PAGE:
Leicester Creek Farm

Owned by: Justin and Nadia Knight
Brand: KL
Land area: 16200 hectares
Number of Sheep: 4200
Breed: Merino

Both Justin and Nadia were brought up on farms located on West Falklands. After leaving boarding school in Stanley, Justin first leased Leicester Creek in 1998 at the age of 19 before purchasing it in 2008. After further education in the United Kingdom, Nadia spent 2 years working as a wool handler in the Falklands and also traveled to Australia and Italy before moving to Leicester with Justin in 2015. They were married in 2016.

Like many Falkland Island Farmers, they recognize the impacts of global warming and use a wind turbine and solar panels for their power needs.  These renewables cater for the majority of power from September through to May. The dwelling has all double glazed windows and the house is heavily insulated. All lights in the house, shearing shed and warehouses are LED and they have recently introduced LED solar powered street lights. Smaller solar panels are used for any electric fences situated around the farm. The water supply comes from a natural spring that is gravity fed from storage tanks to all their domestic, horticultural and agricultural requirements.

All ages of sheep are rotated throughout the year. Justin and Nadia do this so sheep can always be on fresh pasture and land is also spelled and not over grazed.  Hoggs are brought in in the autumn to be eye locked and crutched. They have moved to pre-lamb shearing over the last few years, to increase the strength of the wool from their ewes.

They have carried out some small scale AI with Donne Merino. Annual purchases of rams from the National Stud Flock and a neighbouring farmer have reduced their micron. – their hogget micron was 23.5 when Justin bought the farm and he has worked hard to bring it down to 19.2. They are currently working on reducing the CV too, with purchases of different animals and selection. 

Prior to shearing, all adult sheep are sorted into their age groups to help lessen the time sheep spend in pens after shearing. Sheep are released directly from shearing into large holding paddocks.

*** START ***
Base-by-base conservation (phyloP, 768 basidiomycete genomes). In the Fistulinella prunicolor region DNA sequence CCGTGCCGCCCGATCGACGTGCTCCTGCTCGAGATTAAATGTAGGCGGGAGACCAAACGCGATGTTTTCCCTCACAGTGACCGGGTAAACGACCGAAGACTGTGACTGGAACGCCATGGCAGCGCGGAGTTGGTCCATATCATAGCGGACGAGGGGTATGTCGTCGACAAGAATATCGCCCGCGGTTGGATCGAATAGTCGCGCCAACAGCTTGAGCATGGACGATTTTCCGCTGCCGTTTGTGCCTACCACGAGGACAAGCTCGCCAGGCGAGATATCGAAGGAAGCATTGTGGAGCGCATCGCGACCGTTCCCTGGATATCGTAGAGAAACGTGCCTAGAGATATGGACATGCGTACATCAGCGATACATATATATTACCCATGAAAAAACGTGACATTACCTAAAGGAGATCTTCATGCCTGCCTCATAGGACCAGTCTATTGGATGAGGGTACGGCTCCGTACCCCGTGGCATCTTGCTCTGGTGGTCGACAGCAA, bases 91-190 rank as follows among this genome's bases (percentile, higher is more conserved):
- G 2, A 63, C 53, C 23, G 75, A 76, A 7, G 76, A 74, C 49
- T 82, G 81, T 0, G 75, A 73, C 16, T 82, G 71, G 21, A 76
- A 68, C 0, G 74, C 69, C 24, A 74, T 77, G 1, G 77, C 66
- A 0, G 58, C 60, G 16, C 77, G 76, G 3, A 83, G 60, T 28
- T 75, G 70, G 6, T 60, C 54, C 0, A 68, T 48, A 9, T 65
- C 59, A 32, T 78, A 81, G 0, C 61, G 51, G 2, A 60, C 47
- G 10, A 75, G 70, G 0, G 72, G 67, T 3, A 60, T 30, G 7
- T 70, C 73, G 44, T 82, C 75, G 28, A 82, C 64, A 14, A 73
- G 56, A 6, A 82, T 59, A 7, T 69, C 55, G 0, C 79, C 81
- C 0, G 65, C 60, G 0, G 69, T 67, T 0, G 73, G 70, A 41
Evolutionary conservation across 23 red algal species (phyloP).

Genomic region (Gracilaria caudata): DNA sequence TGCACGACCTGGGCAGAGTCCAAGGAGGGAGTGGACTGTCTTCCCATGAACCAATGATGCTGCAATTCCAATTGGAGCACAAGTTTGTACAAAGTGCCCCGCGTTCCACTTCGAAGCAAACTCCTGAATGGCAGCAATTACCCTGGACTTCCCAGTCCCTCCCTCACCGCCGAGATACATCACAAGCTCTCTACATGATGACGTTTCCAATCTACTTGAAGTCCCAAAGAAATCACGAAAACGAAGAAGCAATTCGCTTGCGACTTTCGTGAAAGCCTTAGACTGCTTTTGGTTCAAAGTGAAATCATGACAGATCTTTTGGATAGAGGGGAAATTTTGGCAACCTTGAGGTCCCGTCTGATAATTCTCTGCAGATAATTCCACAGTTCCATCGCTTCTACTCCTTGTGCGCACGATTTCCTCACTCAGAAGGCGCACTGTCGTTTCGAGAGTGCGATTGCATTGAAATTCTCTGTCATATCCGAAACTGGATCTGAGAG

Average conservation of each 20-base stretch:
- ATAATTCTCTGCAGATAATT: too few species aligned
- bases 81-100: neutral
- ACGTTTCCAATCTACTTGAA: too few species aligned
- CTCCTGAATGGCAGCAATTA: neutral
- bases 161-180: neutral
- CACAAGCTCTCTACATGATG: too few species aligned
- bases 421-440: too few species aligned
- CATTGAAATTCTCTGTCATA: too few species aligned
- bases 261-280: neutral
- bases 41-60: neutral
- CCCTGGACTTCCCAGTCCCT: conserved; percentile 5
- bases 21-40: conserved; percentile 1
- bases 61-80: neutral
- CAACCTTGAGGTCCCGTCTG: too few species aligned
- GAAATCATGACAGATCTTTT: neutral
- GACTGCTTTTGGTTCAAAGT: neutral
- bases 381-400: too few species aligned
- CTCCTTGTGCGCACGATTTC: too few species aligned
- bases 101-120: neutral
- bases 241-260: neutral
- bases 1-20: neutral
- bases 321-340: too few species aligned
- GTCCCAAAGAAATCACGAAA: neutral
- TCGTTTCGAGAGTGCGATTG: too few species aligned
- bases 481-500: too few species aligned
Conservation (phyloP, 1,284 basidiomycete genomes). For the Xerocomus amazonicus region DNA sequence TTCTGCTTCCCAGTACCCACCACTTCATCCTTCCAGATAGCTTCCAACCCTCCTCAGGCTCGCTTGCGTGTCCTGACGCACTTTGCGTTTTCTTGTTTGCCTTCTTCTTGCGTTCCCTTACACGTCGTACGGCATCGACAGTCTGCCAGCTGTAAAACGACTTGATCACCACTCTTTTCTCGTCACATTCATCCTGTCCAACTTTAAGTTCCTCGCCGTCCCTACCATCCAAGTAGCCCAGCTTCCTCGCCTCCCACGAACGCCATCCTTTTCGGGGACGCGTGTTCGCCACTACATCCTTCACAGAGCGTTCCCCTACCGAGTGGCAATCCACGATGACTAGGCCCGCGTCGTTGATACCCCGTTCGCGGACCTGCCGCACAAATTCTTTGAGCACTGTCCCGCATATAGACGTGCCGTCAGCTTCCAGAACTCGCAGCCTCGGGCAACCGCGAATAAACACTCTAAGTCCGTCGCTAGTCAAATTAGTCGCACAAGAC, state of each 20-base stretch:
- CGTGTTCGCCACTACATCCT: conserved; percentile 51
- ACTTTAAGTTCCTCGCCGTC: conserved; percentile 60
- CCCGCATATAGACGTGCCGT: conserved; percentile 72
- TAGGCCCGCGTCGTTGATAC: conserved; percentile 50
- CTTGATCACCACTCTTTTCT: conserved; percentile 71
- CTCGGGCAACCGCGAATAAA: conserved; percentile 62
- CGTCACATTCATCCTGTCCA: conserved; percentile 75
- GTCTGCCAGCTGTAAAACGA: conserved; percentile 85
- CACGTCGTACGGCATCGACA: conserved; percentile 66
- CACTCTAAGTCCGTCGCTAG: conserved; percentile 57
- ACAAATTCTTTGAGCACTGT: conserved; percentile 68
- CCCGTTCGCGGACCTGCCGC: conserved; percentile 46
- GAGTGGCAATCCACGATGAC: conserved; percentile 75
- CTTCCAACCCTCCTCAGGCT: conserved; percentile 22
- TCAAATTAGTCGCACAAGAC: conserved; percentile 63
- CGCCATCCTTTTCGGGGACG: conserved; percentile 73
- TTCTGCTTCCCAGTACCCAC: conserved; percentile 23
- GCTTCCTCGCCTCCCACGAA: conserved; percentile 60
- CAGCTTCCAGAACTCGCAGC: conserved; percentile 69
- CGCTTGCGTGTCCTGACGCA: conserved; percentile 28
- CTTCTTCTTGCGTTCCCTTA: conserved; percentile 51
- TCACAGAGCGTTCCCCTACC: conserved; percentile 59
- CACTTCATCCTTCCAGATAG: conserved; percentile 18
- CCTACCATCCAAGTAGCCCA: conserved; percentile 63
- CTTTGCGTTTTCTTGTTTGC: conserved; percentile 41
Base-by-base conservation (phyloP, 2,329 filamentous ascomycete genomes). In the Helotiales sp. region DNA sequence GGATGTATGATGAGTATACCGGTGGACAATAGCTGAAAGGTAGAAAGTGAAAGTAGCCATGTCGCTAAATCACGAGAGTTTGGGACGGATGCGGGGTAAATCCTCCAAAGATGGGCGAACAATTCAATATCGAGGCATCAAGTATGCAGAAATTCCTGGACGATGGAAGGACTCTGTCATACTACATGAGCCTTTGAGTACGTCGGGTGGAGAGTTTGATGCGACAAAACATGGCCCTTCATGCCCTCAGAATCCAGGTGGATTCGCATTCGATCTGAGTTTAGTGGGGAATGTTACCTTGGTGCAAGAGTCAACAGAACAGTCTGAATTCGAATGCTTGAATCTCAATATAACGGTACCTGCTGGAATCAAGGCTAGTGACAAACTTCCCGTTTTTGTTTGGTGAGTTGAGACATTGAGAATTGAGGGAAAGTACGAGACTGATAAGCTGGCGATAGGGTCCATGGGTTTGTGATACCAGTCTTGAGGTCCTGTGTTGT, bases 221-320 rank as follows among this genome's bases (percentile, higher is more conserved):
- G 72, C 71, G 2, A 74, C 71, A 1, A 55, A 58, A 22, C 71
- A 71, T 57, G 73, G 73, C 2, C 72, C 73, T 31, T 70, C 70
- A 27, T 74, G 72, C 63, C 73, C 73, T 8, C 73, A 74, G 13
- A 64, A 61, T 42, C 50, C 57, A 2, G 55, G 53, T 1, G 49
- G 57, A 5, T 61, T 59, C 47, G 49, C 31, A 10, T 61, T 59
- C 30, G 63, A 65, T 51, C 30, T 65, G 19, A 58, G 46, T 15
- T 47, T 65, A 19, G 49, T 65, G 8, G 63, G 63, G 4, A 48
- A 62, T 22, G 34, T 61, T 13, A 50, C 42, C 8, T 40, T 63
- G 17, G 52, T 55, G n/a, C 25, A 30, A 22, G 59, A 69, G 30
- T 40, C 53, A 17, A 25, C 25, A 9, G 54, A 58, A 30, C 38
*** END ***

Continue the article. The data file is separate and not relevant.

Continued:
Trees are planted annually around the settlement to provide shelter for newly shorn sheep and animals brought in from grazing.  We continue this program annually, slowly increasing numbers. We aim to start planting on older reseed areas to assist with soil stabilization, shelter for native grasses and ground nesting wildlife. 

Tussac has been planted in areas where erosion has taken place on a small scale with varying results. They have carried out some trials with native grasses in areas and have chosen a variety to plant in the spring in one of their conservation areas. 

In winter 2020, Leicester Creek shearing shed was extended, creating more space for extra bins as classing habits change. The shearing board/wool preparation area has been modernized and redesigned, with insulation, lighting and ventilation added to lessen the stress on the sheep. Extra holding areas have been concreted and made animal friendly in case there is any inclement weather. Further health and safety measures have also been introduced for the shearer and wool handlers, with a comfortable tea room being an extra addition.

The majority of their food is catered for on farm, included farm raised mutton, beef and pork, and home grown fruit and vegetables grown in poly tunnels. 

They have also cleared the majority of ditches within their lambing and young sheep grounds to make a safer environment with ease of access to fresh water with shelter from overburden landscapes.